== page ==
Existing Home Sales Jump in April, But Next Month, No More Tax Credit
The credit, $8,000 for first-time buyers, $6,500 for repeat buyers, covered home sales contracts signed by April 30 with the stipulation that the transactions have to close by June 30 to qualify. Let's examine each side of the argument for extending it.
End It: The Credit Has Served Its Purpose
In April, the housing sector continued to reflect a recovery that's gaining strength, as measured by existing sales. As noted, sales rose 7.6% , to an annual rate of 5.77 million units in April after rising 7% in March, according to data compiled by the National Association of Realtors. What's more, sales are up 22.8% compared to a year ago, when they totaled a 4.7-million-unit annual rate.
Second, the median U.S. home price is now $173,100 -- up 4% from a year ago, and distressed sales have fallen to 33% from 35% in March, and from 45% a year ago.
Third, NAR Chief Economist Lawrence Yun argues that the housing sector's price correction "appears essentially over."
"In fact, a majority of the markets have seen price gains recently," Yun said Monday, in a statement. "A return to old-fashioned, responsible lending and buying will help the housing market avoid disruptive and painful bubble-bust cycles." Since April 2009, the median home price has risen 2.1% in the Northeast to $243,000; gained 5.8% in the Midwest to $146,400; inched 1.2% higher in the South to $150,000; and risen 3.8% in the West to $212,400.
Fourth, Yun sees other factors beside the federal tax credit supporting the current housing market. Buyer confidence, stabilizing home prices, an improving economy, and comparatively low mortgage interest rates are helping support sales in mid-2010, he says.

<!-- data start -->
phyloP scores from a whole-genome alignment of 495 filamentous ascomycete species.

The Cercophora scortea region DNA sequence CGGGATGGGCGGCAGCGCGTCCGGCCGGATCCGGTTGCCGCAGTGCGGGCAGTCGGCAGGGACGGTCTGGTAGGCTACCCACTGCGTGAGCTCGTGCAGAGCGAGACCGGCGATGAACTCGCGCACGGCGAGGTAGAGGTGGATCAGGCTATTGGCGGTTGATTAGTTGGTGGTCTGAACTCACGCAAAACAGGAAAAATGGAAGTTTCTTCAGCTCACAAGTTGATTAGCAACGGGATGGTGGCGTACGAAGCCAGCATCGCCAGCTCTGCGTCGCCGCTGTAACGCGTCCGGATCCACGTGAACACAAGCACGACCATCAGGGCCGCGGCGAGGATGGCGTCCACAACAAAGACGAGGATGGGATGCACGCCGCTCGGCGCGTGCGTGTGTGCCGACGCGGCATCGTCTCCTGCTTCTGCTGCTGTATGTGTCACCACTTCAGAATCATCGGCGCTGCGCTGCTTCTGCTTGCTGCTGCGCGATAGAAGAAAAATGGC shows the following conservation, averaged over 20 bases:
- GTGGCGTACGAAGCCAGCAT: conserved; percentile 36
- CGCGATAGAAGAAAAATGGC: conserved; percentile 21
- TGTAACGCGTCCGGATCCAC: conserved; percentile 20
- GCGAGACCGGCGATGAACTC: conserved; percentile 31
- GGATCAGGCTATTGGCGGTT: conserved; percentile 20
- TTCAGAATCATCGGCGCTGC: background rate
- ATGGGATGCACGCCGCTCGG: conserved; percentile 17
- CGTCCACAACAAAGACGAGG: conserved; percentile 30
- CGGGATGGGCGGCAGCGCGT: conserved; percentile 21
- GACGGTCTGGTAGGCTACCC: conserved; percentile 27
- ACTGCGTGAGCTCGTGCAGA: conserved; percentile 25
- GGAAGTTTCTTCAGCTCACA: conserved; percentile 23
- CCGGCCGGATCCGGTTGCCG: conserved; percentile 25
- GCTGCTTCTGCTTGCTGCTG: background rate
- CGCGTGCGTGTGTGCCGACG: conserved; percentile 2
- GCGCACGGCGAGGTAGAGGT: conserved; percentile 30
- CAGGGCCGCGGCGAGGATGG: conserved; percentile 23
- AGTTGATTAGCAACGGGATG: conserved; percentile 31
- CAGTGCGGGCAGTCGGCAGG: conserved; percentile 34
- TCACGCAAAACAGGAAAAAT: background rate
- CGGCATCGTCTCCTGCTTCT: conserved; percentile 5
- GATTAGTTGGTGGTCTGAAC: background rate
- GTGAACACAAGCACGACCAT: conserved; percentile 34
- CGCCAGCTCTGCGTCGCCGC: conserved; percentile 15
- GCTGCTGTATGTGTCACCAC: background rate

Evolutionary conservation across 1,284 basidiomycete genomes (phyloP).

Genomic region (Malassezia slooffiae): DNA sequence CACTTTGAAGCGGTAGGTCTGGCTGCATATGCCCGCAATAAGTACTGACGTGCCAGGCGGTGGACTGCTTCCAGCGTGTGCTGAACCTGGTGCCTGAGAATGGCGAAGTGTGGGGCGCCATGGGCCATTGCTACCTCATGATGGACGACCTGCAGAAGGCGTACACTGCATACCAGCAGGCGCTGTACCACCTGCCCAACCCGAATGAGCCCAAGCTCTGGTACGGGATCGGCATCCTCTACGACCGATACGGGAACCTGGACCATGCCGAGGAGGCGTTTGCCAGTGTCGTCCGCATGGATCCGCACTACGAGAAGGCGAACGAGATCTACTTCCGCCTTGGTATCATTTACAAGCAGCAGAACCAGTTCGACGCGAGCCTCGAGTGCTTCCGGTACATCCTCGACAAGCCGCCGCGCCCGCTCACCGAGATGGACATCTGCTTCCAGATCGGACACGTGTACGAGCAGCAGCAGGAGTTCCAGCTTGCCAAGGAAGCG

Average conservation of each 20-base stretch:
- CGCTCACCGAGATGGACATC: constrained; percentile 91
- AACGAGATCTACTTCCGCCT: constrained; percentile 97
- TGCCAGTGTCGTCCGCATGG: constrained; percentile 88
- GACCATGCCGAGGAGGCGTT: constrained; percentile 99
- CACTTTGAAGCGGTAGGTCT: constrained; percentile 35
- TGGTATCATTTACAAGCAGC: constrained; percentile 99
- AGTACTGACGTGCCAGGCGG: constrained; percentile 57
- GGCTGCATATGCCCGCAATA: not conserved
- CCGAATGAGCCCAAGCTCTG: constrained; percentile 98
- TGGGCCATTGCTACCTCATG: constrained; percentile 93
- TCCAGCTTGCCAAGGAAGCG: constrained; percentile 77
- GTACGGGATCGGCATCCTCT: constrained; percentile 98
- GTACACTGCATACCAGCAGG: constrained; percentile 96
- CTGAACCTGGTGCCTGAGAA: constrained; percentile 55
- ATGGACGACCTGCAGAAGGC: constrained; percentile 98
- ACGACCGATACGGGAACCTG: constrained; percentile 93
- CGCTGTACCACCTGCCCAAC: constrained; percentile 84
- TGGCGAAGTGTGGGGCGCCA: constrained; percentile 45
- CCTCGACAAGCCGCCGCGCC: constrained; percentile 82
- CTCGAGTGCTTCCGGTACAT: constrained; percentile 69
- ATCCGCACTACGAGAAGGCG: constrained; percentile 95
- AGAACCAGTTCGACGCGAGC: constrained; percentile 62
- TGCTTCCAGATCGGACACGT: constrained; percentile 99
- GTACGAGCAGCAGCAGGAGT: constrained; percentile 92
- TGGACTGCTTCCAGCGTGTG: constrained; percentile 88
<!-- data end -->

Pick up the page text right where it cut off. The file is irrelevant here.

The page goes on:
Extend It: Renewing the Credit Will Create Jobs
Perhaps the strongest argument for extending the tax credit concerns the large inventory of unsold existing homes. In April, existing home inventories rose 11.5% to 4.04 million units, an 8.4-month supply at the current sales pace, up from an 8.1-month supply in March. Inventories are also 2.7% higher than they were a year ago.
Further, although inventories are down 11.6% from the record 4.58-million unit peak reached in July 2008, they're still roughly double their 30-year average, which is about 2 million units. Moreover, even allowing for the larger U.S. population base, and the increased popularity of home ownership today compared to the 1980s, inventories are still unusually high by historical standards. This suggests the recent firming of home prices is fragile, and that any pull back by prospective home buyers could send prices tumbling again.
The second-strongest argument for extending the tax credit concerns U.S. GDP growth and employment levels. Historically, large, sustained gains in employment have driven housing sector recoveries -- and U.S. economic expansions in general. In light of the more than 8 million jobs eliminated during the recession, the U.S. economy needs every employment booster it can get -- from natural growth, tax credit-induced purchases, exports, or other sources. Extending the tax credit should continue to boost home sales -- one way to increase both GDP and employment levels.
And the Winner Is ...
Both sides make fairly strong cases regarding the federal tax credit, but this juncture, it appears that the "nays" have it. Congress probably won't extend the program again, based on the argument that the recovery is now creating enough jobs per month to support both a self-sustaining housing recovery and economic expansion, even without the extra boost the credit would provide.